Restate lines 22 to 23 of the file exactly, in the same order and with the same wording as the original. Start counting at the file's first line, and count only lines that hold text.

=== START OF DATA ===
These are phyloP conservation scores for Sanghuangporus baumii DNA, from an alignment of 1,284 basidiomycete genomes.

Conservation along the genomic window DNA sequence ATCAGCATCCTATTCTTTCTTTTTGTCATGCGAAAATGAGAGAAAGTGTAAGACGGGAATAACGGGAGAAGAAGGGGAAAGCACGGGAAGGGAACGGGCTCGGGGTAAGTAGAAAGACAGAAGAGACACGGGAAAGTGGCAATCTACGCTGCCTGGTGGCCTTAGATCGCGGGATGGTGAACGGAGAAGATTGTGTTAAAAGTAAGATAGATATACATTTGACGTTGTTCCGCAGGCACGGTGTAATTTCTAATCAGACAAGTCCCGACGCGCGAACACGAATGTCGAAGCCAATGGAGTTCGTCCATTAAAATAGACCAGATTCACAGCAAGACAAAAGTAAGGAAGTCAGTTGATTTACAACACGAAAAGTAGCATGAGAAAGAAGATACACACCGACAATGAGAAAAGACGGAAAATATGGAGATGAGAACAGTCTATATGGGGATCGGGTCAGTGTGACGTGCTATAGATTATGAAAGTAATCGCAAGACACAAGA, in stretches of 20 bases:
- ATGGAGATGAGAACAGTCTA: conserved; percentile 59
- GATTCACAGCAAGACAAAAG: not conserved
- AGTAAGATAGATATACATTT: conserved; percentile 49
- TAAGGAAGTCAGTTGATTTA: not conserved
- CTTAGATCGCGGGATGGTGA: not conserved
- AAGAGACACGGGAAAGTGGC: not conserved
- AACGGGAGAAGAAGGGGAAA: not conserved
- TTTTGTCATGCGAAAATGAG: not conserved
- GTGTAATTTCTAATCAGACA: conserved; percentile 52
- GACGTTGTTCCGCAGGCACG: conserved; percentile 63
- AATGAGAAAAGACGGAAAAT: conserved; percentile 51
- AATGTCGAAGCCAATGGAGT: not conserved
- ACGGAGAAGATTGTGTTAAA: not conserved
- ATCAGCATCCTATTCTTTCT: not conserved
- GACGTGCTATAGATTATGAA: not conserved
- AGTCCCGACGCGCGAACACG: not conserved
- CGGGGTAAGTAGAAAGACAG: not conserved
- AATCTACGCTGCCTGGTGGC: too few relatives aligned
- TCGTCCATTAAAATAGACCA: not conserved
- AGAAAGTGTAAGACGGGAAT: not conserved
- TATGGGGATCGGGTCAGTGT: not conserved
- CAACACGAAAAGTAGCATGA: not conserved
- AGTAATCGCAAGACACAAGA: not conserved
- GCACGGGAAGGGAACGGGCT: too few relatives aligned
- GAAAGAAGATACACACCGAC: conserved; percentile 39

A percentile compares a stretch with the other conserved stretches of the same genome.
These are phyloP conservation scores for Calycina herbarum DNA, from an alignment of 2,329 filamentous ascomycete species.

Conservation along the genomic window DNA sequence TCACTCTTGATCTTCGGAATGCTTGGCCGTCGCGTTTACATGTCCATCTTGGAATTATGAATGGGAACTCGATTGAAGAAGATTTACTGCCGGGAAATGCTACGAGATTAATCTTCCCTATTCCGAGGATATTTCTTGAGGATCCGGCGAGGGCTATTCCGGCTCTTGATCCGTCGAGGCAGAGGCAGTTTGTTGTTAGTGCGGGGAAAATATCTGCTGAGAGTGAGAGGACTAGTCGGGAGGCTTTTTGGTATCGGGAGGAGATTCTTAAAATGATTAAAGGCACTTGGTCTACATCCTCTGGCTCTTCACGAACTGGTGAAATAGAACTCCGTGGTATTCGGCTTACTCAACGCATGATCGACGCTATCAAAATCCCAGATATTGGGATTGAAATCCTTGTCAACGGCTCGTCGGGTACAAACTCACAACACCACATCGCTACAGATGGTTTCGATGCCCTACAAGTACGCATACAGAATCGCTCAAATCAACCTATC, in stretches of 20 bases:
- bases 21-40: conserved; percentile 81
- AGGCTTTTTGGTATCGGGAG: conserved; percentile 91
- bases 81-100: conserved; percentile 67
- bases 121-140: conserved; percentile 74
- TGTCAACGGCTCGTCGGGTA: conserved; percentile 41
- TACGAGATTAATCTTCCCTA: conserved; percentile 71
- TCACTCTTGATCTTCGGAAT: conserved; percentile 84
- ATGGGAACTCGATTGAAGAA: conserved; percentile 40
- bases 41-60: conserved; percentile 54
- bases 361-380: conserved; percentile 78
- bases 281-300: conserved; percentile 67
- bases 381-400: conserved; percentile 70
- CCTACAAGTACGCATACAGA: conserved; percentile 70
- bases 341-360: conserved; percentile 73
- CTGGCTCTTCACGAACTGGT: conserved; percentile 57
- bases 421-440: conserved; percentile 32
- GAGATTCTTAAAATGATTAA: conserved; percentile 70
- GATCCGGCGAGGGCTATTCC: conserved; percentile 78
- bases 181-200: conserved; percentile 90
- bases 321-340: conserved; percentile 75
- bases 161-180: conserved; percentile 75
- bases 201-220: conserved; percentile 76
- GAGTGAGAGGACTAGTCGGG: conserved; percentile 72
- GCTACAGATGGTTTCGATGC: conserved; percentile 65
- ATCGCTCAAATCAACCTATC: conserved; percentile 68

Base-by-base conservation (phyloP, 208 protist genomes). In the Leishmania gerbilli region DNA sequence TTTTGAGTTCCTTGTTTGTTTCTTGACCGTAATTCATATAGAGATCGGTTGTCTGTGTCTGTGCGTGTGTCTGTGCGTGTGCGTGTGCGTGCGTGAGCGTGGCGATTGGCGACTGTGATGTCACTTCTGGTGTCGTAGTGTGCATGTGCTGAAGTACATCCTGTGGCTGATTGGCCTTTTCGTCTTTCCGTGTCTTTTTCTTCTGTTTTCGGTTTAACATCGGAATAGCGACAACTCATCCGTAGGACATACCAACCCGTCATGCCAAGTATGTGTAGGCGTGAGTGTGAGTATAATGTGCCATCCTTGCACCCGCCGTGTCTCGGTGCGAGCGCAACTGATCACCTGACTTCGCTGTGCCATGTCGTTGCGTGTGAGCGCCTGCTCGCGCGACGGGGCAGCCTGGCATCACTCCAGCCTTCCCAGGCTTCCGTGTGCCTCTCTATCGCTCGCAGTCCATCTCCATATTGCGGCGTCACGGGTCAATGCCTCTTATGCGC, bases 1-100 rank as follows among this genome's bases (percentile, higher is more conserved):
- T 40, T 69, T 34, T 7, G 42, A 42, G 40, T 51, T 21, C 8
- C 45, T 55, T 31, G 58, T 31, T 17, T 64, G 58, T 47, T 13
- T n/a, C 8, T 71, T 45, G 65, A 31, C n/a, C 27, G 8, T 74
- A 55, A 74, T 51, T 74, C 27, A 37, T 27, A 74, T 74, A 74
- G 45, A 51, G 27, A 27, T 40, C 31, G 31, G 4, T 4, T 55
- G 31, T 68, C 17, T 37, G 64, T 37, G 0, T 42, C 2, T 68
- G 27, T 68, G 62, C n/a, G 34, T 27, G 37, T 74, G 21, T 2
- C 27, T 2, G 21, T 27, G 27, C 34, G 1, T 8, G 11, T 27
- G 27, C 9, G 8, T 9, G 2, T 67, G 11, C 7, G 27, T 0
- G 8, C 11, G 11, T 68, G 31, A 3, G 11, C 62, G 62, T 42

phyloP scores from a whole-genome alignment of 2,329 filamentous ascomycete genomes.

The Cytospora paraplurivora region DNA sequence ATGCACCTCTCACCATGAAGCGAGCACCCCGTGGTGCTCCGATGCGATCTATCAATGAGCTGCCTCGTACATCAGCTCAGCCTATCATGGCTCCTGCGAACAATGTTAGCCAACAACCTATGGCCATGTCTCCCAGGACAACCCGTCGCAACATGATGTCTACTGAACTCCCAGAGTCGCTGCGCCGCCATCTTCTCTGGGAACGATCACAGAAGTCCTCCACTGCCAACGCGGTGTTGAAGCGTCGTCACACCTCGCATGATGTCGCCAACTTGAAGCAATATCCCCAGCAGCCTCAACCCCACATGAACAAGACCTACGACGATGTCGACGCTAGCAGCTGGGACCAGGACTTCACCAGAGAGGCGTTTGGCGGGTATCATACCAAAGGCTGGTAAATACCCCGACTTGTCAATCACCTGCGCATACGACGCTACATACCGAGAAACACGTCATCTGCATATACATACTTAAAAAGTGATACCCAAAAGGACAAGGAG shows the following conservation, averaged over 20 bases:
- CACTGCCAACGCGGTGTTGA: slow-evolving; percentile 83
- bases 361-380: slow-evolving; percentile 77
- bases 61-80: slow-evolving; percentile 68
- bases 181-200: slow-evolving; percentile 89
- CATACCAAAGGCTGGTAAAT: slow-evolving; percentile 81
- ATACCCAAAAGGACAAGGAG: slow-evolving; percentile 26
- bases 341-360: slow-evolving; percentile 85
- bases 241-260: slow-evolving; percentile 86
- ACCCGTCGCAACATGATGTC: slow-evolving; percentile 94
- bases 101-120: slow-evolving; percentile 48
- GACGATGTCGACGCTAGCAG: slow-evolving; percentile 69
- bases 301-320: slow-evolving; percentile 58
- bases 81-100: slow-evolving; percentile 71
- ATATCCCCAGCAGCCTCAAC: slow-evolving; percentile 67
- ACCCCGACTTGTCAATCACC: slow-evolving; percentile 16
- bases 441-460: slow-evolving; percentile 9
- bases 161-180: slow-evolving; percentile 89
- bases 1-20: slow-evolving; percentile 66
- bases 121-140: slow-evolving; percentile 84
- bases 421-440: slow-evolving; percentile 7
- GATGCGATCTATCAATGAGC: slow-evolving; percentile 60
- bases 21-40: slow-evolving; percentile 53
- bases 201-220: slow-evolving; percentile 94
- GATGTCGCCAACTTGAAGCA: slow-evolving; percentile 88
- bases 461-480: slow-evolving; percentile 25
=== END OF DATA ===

- AGAAAGTGTAAGACGGGAAT: not conserved
- TATGGGGATCGGGTCAGTGT: not conserved